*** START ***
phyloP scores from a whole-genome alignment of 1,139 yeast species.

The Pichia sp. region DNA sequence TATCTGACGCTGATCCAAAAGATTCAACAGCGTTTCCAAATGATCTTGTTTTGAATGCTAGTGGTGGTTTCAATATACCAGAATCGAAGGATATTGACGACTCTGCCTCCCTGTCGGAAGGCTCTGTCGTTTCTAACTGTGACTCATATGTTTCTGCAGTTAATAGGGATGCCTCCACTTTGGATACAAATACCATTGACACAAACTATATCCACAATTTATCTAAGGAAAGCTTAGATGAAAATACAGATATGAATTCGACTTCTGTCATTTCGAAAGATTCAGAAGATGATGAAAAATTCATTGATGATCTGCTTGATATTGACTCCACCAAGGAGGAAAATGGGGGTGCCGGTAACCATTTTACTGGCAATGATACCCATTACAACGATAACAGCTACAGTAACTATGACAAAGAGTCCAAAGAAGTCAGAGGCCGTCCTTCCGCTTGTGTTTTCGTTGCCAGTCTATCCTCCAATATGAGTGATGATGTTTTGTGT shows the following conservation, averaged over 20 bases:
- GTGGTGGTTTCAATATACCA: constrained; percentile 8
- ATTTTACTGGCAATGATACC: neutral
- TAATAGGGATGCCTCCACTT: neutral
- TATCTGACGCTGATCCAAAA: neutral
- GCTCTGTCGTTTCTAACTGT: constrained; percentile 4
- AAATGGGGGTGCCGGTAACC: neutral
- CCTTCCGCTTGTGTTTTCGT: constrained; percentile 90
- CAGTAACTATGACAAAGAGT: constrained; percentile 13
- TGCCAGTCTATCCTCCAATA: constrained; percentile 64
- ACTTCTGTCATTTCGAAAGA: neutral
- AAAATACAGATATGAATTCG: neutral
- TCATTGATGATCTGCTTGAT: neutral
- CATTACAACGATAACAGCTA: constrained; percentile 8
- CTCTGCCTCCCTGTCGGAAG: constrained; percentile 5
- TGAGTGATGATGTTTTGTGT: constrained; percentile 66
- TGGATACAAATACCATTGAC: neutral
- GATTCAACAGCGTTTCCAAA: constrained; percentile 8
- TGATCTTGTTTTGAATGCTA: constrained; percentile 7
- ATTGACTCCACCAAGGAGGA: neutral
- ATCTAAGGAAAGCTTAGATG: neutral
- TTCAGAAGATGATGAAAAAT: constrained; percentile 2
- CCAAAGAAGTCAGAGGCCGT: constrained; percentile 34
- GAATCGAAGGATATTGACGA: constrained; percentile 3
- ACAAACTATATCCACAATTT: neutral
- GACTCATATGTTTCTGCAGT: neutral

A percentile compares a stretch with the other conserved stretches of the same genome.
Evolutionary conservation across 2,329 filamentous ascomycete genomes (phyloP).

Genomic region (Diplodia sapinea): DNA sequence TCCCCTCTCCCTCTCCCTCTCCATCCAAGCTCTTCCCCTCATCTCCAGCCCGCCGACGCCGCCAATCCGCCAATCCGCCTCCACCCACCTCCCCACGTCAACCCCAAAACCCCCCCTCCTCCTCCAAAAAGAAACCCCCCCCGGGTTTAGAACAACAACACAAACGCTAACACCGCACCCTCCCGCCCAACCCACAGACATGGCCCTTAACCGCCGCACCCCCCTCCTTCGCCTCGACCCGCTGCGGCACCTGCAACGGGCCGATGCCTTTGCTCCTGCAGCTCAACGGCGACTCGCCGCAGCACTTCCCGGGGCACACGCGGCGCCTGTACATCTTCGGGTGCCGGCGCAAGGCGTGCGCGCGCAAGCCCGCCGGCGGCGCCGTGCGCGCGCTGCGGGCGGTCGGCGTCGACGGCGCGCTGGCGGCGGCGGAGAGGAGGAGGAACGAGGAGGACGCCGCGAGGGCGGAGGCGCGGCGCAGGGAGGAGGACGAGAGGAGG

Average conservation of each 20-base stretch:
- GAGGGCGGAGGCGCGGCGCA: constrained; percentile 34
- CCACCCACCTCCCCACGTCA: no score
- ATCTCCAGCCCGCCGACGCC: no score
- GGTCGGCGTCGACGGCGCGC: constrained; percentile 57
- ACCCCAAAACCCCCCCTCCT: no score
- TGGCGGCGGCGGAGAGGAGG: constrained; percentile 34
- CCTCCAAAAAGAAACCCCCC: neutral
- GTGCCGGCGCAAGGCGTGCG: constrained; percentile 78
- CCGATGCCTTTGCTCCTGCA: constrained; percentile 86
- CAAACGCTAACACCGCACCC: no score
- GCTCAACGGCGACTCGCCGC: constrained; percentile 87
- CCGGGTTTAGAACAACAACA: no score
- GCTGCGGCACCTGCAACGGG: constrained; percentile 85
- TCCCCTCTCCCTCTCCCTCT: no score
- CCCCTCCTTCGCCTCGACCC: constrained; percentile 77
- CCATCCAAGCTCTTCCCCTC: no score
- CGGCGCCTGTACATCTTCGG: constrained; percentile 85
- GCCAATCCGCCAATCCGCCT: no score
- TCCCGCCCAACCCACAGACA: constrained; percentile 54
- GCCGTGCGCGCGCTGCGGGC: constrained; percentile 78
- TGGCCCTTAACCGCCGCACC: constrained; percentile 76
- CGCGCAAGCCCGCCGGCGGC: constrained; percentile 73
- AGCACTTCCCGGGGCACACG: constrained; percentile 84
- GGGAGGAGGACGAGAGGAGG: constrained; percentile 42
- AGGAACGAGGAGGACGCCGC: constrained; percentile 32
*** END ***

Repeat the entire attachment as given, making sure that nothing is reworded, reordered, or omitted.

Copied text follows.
phyloP scores from a whole-genome alignment of 1,139 yeast species.

The Pichia sp. region DNA sequence TATCTGACGCTGATCCAAAAGATTCAACAGCGTTTCCAAATGATCTTGTTTTGAATGCTAGTGGTGGTTTCAATATACCAGAATCGAAGGATATTGACGACTCTGCCTCCCTGTCGGAAGGCTCTGTCGTTTCTAACTGTGACTCATATGTTTCTGCAGTTAATAGGGATGCCTCCACTTTGGATACAAATACCATTGACACAAACTATATCCACAATTTATCTAAGGAAAGCTTAGATGAAAATACAGATATGAATTCGACTTCTGTCATTTCGAAAGATTCAGAAGATGATGAAAAATTCATTGATGATCTGCTTGATATTGACTCCACCAAGGAGGAAAATGGGGGTGCCGGTAACCATTTTACTGGCAATGATACCCATTACAACGATAACAGCTACAGTAACTATGACAAAGAGTCCAAAGAAGTCAGAGGCCGTCCTTCCGCTTGTGTTTTCGTTGCCAGTCTATCCTCCAATATGAGTGATGATGTTTTGTGT shows the following conservation, averaged over 20 bases:
- GTGGTGGTTTCAATATACCA: constrained; percentile 8
- ATTTTACTGGCAATGATACC: neutral
- TAATAGGGATGCCTCCACTT: neutral
- TATCTGACGCTGATCCAAAA: neutral
- GCTCTGTCGTTTCTAACTGT: constrained; percentile 4
- AAATGGGGGTGCCGGTAACC: neutral
- CCTTCCGCTTGTGTTTTCGT: constrained; percentile 90
- CAGTAACTATGACAAAGAGT: constrained; percentile 13
- TGCCAGTCTATCCTCCAATA: constrained; percentile 64
- ACTTCTGTCATTTCGAAAGA: neutral
- AAAATACAGATATGAATTCG: neutral
- TCATTGATGATCTGCTTGAT: neutral
- CATTACAACGATAACAGCTA: constrained; percentile 8
- CTCTGCCTCCCTGTCGGAAG: constrained; percentile 5
- TGAGTGATGATGTTTTGTGT: constrained; percentile 66
- TGGATACAAATACCATTGAC: neutral
- GATTCAACAGCGTTTCCAAA: constrained; percentile 8
- TGATCTTGTTTTGAATGCTA: constrained; percentile 7
- ATTGACTCCACCAAGGAGGA: neutral
- ATCTAAGGAAAGCTTAGATG: neutral
- TTCAGAAGATGATGAAAAAT: constrained; percentile 2
- CCAAAGAAGTCAGAGGCCGT: constrained; percentile 34
- GAATCGAAGGATATTGACGA: constrained; percentile 3
- ACAAACTATATCCACAATTT: neutral
- GACTCATATGTTTCTGCAGT: neutral

A percentile compares a stretch with the other conserved stretches of the same genome.
Evolutionary conservation across 2,329 filamentous ascomycete genomes (phyloP).

Genomic region (Diplodia sapinea): DNA sequence TCCCCTCTCCCTCTCCCTCTCCATCCAAGCTCTTCCCCTCATCTCCAGCCCGCCGACGCCGCCAATCCGCCAATCCGCCTCCACCCACCTCCCCACGTCAACCCCAAAACCCCCCCTCCTCCTCCAAAAAGAAACCCCCCCCGGGTTTAGAACAACAACACAAACGCTAACACCGCACCCTCCCGCCCAACCCACAGACATGGCCCTTAACCGCCGCACCCCCCTCCTTCGCCTCGACCCGCTGCGGCACCTGCAACGGGCCGATGCCTTTGCTCCTGCAGCTCAACGGCGACTCGCCGCAGCACTTCCCGGGGCACACGCGGCGCCTGTACATCTTCGGGTGCCGGCGCAAGGCGTGCGCGCGCAAGCCCGCCGGCGGCGCCGTGCGCGCGCTGCGGGCGGTCGGCGTCGACGGCGCGCTGGCGGCGGCGGAGAGGAGGAGGAACGAGGAGGACGCCGCGAGGGCGGAGGCGCGGCGCAGGGAGGAGGACGAGAGGAGG

Average conservation of each 20-base stretch:
- GAGGGCGGAGGCGCGGCGCA: constrained; percentile 34
- CCACCCACCTCCCCACGTCA: no score
- ATCTCCAGCCCGCCGACGCC: no score
- GGTCGGCGTCGACGGCGCGC: constrained; percentile 57
- ACCCCAAAACCCCCCCTCCT: no score
- TGGCGGCGGCGGAGAGGAGG: constrained; percentile 34
- CCTCCAAAAAGAAACCCCCC: neutral
- GTGCCGGCGCAAGGCGTGCG: constrained; percentile 78
- CCGATGCCTTTGCTCCTGCA: constrained; percentile 86
- CAAACGCTAACACCGCACCC: no score
- GCTCAACGGCGACTCGCCGC: constrained; percentile 87
- CCGGGTTTAGAACAACAACA: no score
- GCTGCGGCACCTGCAACGGG: constrained; percentile 85
- TCCCCTCTCCCTCTCCCTCT: no score
- CCCCTCCTTCGCCTCGACCC: constrained; percentile 77
- CCATCCAAGCTCTTCCCCTC: no score
- CGGCGCCTGTACATCTTCGG: constrained; percentile 85
- GCCAATCCGCCAATCCGCCT: no score
- TCCCGCCCAACCCACAGACA: constrained; percentile 54
- GCCGTGCGCGCGCTGCGGGC: constrained; percentile 78
- TGGCCCTTAACCGCCGCACC: constrained; percentile 76
- CGCGCAAGCCCGCCGGCGGC: constrained; percentile 73
- AGCACTTCCCGGGGCACACG: constrained; percentile 84
- GGGAGGAGGACGAGAGGAGG: constrained; percentile 42
- AGGAACGAGGAGGACGCCGC: constrained; percentile 32